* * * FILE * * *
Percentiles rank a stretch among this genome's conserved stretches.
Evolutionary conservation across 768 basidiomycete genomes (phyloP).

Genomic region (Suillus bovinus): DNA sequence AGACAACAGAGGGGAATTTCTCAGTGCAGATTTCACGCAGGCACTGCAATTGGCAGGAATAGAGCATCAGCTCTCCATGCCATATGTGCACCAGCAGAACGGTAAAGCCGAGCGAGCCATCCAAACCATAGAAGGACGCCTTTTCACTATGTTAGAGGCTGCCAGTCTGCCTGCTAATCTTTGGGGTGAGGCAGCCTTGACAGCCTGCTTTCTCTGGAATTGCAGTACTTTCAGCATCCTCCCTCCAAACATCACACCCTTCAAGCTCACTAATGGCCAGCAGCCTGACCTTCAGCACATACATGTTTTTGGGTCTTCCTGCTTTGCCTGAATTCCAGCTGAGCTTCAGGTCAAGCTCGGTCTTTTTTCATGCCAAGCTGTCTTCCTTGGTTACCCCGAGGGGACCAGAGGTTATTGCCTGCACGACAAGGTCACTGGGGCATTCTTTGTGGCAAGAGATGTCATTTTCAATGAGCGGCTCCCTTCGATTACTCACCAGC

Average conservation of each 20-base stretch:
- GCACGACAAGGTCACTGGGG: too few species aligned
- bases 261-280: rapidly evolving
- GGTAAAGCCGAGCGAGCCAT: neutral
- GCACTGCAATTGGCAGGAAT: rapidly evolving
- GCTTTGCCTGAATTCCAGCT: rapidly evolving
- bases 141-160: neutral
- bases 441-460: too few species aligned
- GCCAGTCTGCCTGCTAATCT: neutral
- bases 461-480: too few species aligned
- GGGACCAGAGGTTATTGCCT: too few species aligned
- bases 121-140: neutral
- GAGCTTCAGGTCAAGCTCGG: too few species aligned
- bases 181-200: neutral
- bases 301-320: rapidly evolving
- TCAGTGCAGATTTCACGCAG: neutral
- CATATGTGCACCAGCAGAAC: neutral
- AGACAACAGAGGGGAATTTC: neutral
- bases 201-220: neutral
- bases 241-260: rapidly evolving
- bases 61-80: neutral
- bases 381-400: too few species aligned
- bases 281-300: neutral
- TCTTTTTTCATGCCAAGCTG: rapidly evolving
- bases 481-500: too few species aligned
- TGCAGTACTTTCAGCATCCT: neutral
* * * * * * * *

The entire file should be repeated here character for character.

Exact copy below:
Percentiles rank a stretch among this genome's conserved stretches.
Evolutionary conservation across 768 basidiomycete genomes (phyloP).

Genomic region (Suillus bovinus): DNA sequence AGACAACAGAGGGGAATTTCTCAGTGCAGATTTCACGCAGGCACTGCAATTGGCAGGAATAGAGCATCAGCTCTCCATGCCATATGTGCACCAGCAGAACGGTAAAGCCGAGCGAGCCATCCAAACCATAGAAGGACGCCTTTTCACTATGTTAGAGGCTGCCAGTCTGCCTGCTAATCTTTGGGGTGAGGCAGCCTTGACAGCCTGCTTTCTCTGGAATTGCAGTACTTTCAGCATCCTCCCTCCAAACATCACACCCTTCAAGCTCACTAATGGCCAGCAGCCTGACCTTCAGCACATACATGTTTTTGGGTCTTCCTGCTTTGCCTGAATTCCAGCTGAGCTTCAGGTCAAGCTCGGTCTTTTTTCATGCCAAGCTGTCTTCCTTGGTTACCCCGAGGGGACCAGAGGTTATTGCCTGCACGACAAGGTCACTGGGGCATTCTTTGTGGCAAGAGATGTCATTTTCAATGAGCGGCTCCCTTCGATTACTCACCAGC

Average conservation of each 20-base stretch:
- GCACGACAAGGTCACTGGGG: too few species aligned
- bases 261-280: rapidly evolving
- GGTAAAGCCGAGCGAGCCAT: neutral
- GCACTGCAATTGGCAGGAAT: rapidly evolving
- GCTTTGCCTGAATTCCAGCT: rapidly evolving
- bases 141-160: neutral
- bases 441-460: too few species aligned
- GCCAGTCTGCCTGCTAATCT: neutral
- bases 461-480: too few species aligned
- GGGACCAGAGGTTATTGCCT: too few species aligned
- bases 121-140: neutral
- GAGCTTCAGGTCAAGCTCGG: too few species aligned
- bases 181-200: neutral
- bases 301-320: rapidly evolving
- TCAGTGCAGATTTCACGCAG: neutral
- CATATGTGCACCAGCAGAAC: neutral
- AGACAACAGAGGGGAATTTC: neutral
- bases 201-220: neutral
- bases 241-260: rapidly evolving
- bases 61-80: neutral
- bases 381-400: too few species aligned
- bases 281-300: neutral
- TCTTTTTTCATGCCAAGCTG: rapidly evolving
- bases 481-500: too few species aligned
- TGCAGTACTTTCAGCATCCT: neutral